Tag Archives: fossils

Why fossils shouldn’t really exist

I’m writing a book about ants. It’s still many months from completion. A chapter on ant evolution must mention fossils, so I thought I’d throw this suggestion into the internet maelstrom to see how it should be honed. Or binned.

MIRACLES IN STONE — WHY ARE FOSSILS SO RARE?

Recognizable ants have been around for at least 100 million years. We have exquisitely preserved fossils in amber to prove it. A quick internet search shows that ants preserved in amber are widely available from dealers. I was tempted by several in the £15–£30 price bracket. The ants were all tiny, 2–4 mm, but with low monetary value they were unlikely to be fakes. However I was not temped by the mating ‘queen and drone’ for sale from a US website at $49,500. If memory serves, this is the same item that I came across over 10 years earlier when I was researching ‘the most expensive insect’ (Jones, 2010, Extreme insects, HarperCollins), and which was then on offer for $100,000. No matter how rare such an event might be to get fossilized, this seems to be a fairly arbitrary sum, even if now knocked down by 50%.

But it at least got me thinking.

Dinosaurs have captured the popular imagination, but this las led to some completely silly and imaginary ideas about fossils. Fossils are real, but they are so rare that they do, actually, verge on the mythical. I casually wondered out loud what might be the chances of something getting fossilized. This seemed like quite a straightforward question to me, but I soon found out that nobody was willing to offer up any calculations. Taphonomists (fossil palaeontologists) openly mocked my question, claiming that ‘putting odds on it is impossible’. Having thought about it a bit more I’m tempted to agree with them. Nevertheless, having set the metaphorical ball of fiery curiosity rolling through my brain, I here offer some back-of-the-envelope calculations.

Firstly — how many ants have ever been available for fossilization? We have to start with a calculation from over half a century ago, by C.B. Williams (1960, The range and pattern of insect abundance, The American Naturalist, 94: 137-151). Extrapolating from bird counts, insect trapping surveys, log–normal biodiversity indices and world-wide species lists, he estimated 1018 insects on the planet at any given time, of which say 1% were ants; this would give us 1016. Assuming some sort of conformity with modern faunas, and allowing each ant to live 1 year, the last 100 million (108) years would therefore have produced 1016 x 108 = 1024 ant individuals having crawled on planet Earth.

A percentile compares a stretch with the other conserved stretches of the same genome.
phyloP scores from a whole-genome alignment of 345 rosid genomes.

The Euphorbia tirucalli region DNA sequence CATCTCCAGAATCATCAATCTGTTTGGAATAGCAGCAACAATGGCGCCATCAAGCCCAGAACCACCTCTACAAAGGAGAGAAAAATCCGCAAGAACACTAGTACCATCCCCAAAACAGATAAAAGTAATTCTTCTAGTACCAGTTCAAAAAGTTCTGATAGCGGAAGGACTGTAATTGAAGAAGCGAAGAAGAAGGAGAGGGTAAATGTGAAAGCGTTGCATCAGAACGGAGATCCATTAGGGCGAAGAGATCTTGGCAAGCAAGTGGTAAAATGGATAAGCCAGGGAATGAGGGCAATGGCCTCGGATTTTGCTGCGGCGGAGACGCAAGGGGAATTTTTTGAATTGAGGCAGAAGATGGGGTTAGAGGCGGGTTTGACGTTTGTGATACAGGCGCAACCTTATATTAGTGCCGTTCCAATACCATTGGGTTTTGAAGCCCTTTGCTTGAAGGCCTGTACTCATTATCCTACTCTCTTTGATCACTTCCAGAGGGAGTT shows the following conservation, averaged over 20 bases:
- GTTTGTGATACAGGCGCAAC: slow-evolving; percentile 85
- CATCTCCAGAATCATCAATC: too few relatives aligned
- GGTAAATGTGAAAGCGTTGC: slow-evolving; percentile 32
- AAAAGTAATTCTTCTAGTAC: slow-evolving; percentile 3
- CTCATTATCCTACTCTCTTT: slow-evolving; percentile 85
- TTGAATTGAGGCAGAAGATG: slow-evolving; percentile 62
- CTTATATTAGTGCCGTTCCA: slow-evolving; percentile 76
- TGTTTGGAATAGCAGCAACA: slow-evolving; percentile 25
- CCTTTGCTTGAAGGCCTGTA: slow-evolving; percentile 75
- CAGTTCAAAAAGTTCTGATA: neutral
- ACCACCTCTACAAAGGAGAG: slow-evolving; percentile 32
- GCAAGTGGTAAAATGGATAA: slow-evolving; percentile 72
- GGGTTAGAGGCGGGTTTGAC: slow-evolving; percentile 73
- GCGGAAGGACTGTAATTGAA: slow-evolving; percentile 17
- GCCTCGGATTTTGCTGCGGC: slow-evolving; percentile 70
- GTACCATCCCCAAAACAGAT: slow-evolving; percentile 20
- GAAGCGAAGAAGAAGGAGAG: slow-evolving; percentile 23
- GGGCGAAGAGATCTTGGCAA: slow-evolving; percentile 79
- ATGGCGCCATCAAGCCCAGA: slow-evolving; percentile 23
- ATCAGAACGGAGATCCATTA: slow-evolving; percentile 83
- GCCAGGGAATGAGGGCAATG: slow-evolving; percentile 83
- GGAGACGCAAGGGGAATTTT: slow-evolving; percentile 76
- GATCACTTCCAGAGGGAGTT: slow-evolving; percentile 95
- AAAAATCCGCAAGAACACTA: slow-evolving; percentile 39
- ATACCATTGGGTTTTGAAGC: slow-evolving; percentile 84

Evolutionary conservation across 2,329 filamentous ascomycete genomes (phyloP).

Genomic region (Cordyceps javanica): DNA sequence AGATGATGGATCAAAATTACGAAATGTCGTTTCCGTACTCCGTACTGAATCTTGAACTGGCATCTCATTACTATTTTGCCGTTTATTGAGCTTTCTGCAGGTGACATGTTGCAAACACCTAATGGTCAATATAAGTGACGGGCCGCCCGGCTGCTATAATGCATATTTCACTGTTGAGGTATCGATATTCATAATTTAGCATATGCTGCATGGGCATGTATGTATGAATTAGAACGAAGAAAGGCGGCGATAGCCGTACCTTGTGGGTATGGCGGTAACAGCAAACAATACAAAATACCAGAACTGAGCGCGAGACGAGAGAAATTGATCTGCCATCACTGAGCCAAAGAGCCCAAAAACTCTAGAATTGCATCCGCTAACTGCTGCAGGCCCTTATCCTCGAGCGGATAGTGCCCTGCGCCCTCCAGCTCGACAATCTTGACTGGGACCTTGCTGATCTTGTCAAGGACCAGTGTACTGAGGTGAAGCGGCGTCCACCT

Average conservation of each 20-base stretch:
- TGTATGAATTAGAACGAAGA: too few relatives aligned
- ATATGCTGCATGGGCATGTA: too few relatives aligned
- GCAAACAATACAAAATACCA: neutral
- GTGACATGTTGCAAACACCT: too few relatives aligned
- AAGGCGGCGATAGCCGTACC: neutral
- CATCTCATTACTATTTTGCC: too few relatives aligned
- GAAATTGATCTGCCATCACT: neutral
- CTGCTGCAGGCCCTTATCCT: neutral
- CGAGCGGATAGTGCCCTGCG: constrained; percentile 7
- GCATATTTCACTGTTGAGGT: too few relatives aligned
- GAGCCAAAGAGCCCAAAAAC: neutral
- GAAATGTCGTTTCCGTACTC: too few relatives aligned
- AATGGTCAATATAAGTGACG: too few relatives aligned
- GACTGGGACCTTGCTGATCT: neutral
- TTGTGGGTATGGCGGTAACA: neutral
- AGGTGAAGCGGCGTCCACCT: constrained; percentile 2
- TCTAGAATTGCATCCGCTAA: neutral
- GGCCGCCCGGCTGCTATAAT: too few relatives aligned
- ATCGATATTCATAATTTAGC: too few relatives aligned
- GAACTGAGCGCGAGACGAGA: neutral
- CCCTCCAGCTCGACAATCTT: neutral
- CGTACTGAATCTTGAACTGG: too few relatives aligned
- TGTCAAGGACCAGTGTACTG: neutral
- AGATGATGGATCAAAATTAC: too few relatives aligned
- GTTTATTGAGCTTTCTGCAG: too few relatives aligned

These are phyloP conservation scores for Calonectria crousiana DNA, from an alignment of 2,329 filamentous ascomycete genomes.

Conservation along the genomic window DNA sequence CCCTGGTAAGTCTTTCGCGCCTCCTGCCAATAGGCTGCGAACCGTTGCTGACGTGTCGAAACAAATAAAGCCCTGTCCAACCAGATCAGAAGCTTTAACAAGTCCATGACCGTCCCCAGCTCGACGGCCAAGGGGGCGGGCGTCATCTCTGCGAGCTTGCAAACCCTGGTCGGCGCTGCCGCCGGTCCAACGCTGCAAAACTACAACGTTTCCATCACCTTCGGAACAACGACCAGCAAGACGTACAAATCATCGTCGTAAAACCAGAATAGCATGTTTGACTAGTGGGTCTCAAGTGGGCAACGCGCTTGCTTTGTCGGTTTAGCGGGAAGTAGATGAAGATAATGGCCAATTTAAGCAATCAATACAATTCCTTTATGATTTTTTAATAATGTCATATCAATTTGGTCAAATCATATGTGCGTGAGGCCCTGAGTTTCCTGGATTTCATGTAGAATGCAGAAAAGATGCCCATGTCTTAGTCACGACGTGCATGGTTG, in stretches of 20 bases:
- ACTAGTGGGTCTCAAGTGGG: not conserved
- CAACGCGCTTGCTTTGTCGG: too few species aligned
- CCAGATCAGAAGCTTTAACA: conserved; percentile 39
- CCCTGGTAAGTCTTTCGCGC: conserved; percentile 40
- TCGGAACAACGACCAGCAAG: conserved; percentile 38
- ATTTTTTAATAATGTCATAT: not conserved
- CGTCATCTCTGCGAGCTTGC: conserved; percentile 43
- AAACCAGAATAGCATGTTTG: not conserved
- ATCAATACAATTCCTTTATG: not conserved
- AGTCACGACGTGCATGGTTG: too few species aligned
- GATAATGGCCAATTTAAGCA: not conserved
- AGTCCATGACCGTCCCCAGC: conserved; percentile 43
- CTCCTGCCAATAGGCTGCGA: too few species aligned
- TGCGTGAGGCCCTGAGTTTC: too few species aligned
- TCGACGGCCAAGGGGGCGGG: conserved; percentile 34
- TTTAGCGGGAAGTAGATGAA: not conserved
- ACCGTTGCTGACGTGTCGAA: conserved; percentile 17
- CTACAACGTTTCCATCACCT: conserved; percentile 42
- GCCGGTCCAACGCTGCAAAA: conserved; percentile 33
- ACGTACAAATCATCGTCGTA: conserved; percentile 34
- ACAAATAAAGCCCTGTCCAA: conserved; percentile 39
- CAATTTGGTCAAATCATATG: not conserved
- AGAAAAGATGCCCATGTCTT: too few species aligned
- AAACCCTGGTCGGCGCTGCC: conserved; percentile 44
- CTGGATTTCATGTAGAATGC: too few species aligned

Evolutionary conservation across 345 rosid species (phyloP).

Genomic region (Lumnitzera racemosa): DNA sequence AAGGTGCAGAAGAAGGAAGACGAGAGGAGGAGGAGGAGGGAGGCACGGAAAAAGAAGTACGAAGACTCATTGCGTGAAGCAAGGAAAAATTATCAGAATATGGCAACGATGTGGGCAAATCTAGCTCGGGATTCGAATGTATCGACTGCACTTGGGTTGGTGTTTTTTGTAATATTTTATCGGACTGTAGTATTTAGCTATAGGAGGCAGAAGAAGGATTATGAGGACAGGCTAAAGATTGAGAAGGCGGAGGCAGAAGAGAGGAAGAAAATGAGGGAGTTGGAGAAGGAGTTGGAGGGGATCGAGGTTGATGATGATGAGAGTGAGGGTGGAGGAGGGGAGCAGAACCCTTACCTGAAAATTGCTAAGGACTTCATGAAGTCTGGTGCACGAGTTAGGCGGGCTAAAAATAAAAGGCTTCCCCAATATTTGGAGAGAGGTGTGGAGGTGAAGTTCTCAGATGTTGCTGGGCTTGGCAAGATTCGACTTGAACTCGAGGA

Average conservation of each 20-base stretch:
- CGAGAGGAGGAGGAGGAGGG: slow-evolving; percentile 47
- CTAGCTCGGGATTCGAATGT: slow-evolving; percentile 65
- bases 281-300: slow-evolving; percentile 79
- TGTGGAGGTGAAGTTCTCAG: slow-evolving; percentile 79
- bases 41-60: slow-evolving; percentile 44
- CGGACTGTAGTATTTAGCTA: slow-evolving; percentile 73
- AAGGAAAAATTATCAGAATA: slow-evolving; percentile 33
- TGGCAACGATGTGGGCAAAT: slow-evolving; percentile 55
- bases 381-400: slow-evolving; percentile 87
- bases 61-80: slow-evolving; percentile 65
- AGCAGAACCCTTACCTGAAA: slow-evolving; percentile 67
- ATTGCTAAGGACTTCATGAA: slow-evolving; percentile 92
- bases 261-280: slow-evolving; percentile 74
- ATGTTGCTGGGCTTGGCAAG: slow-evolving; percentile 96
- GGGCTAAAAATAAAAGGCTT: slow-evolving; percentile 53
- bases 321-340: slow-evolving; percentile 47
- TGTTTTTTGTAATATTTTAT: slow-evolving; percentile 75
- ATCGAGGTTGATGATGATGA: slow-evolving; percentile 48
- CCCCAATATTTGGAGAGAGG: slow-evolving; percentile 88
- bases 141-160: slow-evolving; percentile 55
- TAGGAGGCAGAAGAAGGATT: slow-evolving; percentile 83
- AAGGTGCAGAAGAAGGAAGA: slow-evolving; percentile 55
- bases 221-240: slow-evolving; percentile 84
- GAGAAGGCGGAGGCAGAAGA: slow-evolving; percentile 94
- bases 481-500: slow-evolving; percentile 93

Secondly — how many fossils are known? It turns out that about 750 fossil ant species are described from, say, 10,000 ant fossils. At the final count this does not seem like very much at all. 

Finally — what proportion of fossils have we humans found? Of course humans have only discovered a tiny fraction of the fossils buried in the soil. This is where the calculations and guesswork start to get a bit fanciful. For the sake of argument, I’d suggest that humans have only discovered 0.001% of ant fossils;  this is a figure I admit to having arbitrarily plucked out of the air. I dare somebody to disagree with me.

So, if 10,000 known fossils represents 0.001% of the total, that total number might be 109. This would still give the ratio of all ants to fossil ants at something like 1024 : 109  or in more conventional usage 1015 : 1. These are incomprehensibly small odds.

Given that the chance of winning the UK’s National Lottery is reportedly 4.5 x 107 : 1 (45 million to one), the chances of an ant becoming fossilized are about on a par with the same person winning the lottery two weeks running. Given that 32 million people are reputed to do the lottery each week, my increasingly tenuous grip on mathematics suggests that it might take 613, 278 years for them all to have just a single win. For someone to win twice in a row seems mathematically (and morally) untenable. For an ant to become fossilized must be equally dubious. 

It’s that unknown how-many-more-fossils-are-left-in-the-ground part of the equation that gives me most anxiety. But even if my guesstimate is out by a million-fold (even a billion-fold) the odds are still vanishingly small. Really, in any sensible world, fossils shouldn’t exist — each and every one of them is a tiny miracle of geological chance. Perhaps I was being a bit dismissive of that mating ant pair in amber.

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